How To Write A Press Release For Your Small Business

In the document itself, position your headline in the center, beneath your contact information, and avoid unnecessary verbal clutter.

Take inspiration from this sleek headline from a recent Apple release[2]: “Apple unveils Apple TV+, the new home for the world’s most creative storytellers.”

Oh, and you might consider writing a descriptive subheading, positioned beneath the main headline. Keep it within 20 words and expand upon the key message of your subject line. If it’s sufficiently engaging, your reader will decide then and there to read to the end.

• Don’t ‘bury’ the story

Press releases are supposed to be succinct. Yet you’d be surprised by the number of companies who naively assume that their mini masterpiece will be read to the end, and as such postpone their big reveal like a Game of Thrones cliff hanger. Make sure your news angle is contained in the first few lines, otherwise your meticulously-crafted release is destined for the bin.

• Find an angle

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Bearing in mind that many recipients won’t really, truly care about what you are saying, it’s worthwhile trying to find an interesting angle.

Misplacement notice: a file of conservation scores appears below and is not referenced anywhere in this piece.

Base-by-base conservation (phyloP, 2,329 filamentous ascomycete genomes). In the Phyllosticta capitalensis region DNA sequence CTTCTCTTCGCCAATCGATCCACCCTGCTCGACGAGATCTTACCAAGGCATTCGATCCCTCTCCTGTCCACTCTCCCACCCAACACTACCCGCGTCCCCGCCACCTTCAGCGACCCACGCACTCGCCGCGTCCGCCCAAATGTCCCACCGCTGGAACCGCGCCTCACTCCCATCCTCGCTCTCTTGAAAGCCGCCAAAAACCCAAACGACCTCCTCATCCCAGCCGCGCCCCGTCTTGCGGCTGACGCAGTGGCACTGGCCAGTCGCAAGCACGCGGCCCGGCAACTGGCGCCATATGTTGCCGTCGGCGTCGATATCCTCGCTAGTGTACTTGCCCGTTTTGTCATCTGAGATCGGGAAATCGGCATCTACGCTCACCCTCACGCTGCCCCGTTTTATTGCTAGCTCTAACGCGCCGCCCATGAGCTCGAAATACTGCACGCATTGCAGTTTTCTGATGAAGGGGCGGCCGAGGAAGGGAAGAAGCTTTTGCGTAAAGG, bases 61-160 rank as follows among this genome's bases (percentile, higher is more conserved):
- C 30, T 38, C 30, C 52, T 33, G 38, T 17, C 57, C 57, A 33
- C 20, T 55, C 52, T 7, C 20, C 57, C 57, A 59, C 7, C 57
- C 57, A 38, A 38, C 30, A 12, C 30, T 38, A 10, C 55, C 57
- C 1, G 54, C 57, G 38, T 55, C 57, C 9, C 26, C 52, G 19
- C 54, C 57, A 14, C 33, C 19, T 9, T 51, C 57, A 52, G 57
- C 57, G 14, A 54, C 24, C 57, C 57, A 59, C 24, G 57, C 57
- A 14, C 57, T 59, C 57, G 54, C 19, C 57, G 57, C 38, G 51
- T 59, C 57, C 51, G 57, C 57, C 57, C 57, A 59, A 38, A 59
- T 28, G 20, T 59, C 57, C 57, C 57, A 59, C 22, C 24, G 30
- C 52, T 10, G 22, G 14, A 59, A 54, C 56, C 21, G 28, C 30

Does your news tie into something currently trending? Can you solve a problem that has recently been in the headlines? Perhaps you’re launching a new carbon fiber road bike on Cycle to Work Day.

Convey what your product or service has to offer the reader and you’ll maximize your chances of engagement.

• Make it personal

Are you blasting inboxes with the intention of maximizing coverage? Then you’re probably sending out a generic covering email and alienating journalists who might otherwise shine a spotlight on your content. Take some time to personalize correspondence, indicating that you selected that person because you thought they might harbor an interest in what you have to say. It might not always be the case but it will enhance your chances of success.

• Use a quote

Even if you’re well-known to the journalist in question – and let’s face it, as a small business you probably aren’t – it’s smart to deploy a quote in your press release, to mark yourself as distinct from the spammy press releases that so often hit journalists’ mailboxes. These clunky releases read as though they’ve been written by bots, so incorporating a quote in your release will show a ‘human face’. Quote a salesperson, quote a customer who left a glowing review, quote the CEO: just quote someone, and make sure the words are nice.

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